We don’t know exactly why Mr. Boehner didn’t respond to the president’s offer with a real counteroffer and instead offered something ludicrous — a “Plan B” that, according to the nonpartisan Tax Policy Center, would actually raise taxes for a number of lower- and middle-income families, while cutting taxes for almost half of those in the top 1 percent. The effect, however, has to have been to disabuse the Obama team of any illusions that they were engaged in good-faith negotiations.

Mr. Boehner had evident problems getting his caucus to support Plan B, and he took the plan off the table Thursday night; it would have modestly raised taxes on the really wealthy, the top 0.1 percent, and even that was too much for many Republicans. This means that any real deal with Mr. Obama would be met with mass G.O.P. defections; so any such deal would require overwhelming Democratic support, a fact that empowers progressives ready to bolt if they think the president is giving away too much.

As in 2011, then, the Republican crazies are doing Mr. Obama a favor, heading off any temptation he may have felt to give away the store in pursuit of bipartisan dreams.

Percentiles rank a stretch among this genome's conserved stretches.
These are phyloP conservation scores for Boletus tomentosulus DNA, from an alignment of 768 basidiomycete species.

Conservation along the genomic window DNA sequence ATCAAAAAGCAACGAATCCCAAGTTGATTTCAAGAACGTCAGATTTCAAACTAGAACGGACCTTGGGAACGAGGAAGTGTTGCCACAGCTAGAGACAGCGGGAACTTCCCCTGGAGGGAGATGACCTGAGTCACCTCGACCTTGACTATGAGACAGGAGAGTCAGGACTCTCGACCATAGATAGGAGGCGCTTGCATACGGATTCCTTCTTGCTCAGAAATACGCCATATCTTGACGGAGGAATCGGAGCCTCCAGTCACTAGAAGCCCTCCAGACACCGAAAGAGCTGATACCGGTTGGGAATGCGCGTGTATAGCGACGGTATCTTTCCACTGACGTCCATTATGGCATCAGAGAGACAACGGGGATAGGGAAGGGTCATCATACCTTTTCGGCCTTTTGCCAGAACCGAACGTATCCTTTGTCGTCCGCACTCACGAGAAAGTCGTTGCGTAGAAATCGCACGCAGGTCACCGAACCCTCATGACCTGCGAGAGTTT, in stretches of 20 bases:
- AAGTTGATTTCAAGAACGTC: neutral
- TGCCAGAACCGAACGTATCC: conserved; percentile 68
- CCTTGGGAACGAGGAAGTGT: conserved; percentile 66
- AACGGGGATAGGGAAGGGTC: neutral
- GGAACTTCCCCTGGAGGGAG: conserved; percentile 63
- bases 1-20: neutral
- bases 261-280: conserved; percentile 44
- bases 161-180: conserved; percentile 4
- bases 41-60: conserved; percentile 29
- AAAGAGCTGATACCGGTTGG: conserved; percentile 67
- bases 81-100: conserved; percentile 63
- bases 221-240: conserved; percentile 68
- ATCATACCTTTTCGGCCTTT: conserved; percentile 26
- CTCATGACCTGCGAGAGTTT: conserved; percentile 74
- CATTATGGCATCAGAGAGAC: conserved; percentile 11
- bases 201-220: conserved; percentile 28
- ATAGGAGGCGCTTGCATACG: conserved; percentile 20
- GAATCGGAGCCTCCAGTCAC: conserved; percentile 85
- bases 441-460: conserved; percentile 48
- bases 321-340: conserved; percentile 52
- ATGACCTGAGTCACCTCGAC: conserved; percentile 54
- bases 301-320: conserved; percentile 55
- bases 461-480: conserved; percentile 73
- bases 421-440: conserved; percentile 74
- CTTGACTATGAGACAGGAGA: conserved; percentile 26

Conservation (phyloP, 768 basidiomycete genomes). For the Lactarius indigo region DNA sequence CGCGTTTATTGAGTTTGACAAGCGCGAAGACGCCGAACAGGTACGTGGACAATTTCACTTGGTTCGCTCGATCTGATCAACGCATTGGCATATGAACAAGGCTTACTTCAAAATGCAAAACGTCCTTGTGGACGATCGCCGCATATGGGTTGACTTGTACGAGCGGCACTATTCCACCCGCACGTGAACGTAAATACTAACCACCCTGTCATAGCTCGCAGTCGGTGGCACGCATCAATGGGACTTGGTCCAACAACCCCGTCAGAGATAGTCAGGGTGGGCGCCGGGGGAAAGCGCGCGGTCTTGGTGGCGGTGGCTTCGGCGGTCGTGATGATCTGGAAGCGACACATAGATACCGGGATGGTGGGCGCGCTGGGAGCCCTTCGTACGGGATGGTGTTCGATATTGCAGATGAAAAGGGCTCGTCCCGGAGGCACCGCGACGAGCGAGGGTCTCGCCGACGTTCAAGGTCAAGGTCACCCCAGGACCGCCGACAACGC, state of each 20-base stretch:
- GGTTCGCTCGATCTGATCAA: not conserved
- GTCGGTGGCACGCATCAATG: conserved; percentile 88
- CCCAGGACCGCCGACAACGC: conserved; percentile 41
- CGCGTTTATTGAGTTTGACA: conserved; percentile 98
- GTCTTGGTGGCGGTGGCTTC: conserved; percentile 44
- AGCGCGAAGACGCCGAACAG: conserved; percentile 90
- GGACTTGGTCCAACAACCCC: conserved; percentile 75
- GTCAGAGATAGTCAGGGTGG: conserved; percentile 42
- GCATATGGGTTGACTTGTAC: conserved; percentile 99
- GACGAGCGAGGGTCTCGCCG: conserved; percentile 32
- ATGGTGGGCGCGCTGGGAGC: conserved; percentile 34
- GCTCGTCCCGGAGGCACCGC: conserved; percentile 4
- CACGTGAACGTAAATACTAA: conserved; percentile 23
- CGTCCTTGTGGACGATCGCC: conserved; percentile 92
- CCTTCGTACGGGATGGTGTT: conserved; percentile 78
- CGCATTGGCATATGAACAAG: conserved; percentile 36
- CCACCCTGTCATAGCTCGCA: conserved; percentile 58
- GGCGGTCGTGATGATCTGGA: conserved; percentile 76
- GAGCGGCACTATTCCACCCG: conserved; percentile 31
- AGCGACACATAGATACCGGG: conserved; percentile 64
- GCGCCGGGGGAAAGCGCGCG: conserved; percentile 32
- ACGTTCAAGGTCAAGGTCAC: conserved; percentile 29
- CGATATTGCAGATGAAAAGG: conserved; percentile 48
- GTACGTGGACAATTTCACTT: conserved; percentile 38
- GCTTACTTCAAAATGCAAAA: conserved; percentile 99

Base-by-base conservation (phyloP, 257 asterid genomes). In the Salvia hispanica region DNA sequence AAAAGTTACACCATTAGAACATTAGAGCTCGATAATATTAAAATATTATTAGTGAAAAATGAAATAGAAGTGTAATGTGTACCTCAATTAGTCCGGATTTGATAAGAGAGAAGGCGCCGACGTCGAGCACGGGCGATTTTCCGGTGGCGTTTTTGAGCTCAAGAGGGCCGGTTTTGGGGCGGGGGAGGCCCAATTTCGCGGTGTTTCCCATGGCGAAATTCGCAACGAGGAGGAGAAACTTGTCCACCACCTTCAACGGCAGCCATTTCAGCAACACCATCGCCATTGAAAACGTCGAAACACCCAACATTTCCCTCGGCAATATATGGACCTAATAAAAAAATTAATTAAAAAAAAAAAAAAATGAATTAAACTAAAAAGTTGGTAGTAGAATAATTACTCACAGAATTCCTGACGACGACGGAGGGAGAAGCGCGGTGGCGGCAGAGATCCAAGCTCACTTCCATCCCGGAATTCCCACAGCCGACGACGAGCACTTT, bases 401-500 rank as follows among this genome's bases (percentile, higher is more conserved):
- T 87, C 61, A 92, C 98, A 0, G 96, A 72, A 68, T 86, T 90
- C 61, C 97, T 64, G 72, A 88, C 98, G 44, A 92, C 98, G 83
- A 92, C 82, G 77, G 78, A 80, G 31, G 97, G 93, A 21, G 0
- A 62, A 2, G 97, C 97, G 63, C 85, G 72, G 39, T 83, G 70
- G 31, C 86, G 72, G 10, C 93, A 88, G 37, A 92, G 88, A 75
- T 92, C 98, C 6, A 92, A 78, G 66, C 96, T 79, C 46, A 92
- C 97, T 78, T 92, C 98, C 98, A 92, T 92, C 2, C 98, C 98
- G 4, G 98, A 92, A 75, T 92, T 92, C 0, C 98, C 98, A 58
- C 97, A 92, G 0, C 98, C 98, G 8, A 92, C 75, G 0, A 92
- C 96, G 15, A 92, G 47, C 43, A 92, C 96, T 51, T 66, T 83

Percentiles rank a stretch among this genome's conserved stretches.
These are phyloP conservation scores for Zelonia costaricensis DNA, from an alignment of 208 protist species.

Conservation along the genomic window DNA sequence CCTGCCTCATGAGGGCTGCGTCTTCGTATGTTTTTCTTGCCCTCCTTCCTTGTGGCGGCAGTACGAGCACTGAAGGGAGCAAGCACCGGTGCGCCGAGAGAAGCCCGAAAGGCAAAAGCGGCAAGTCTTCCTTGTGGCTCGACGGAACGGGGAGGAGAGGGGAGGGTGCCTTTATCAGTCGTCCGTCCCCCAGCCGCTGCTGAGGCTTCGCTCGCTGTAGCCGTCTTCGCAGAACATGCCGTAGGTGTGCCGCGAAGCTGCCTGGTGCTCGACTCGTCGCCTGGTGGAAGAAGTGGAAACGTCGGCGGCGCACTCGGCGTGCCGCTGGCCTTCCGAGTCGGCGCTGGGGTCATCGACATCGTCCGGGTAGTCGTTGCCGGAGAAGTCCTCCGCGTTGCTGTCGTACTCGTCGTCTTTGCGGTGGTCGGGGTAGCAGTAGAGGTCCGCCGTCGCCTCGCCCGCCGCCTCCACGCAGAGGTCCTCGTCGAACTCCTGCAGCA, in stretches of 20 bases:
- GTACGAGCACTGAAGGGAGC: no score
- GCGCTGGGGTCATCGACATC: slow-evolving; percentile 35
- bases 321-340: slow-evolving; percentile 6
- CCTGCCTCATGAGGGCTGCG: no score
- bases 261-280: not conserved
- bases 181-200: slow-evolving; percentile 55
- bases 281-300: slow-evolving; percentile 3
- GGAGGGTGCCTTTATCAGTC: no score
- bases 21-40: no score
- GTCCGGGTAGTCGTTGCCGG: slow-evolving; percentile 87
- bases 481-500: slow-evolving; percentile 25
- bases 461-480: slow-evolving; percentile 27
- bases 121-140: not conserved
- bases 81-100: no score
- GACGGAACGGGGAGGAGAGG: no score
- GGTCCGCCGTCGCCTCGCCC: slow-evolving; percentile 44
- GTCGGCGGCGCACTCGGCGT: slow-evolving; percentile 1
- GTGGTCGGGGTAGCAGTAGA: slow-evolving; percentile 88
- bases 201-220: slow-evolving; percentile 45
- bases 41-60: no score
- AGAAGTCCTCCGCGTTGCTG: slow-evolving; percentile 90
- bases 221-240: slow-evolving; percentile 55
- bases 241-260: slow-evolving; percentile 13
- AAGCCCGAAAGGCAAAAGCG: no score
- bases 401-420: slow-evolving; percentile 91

And there’s a broader lesson here. This is no time for a Grand Bargain, because the Republican Party, as now constituted, is just not an entity with which the president can make a serious deal. If we’re going to get a grip on our nation’s problems — of which the budget deficit is a minor part — the power of the G.O.P.’s extremists, and their willingness to hold the economy hostage if they don’t get their way, needs to be broken. And somehow I don’t think that’s going to happen in the next few days.

Paul, please try to hammer some sense into Bobo’s head…

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One Response to “Brooks and Krugman”

  1. Par F. Course Says:

    Mr. Krugman can you get a hold of the short list of super rich Republican backers and publish them like a Wanted DOA list. Can u imagine viral to the nth degree?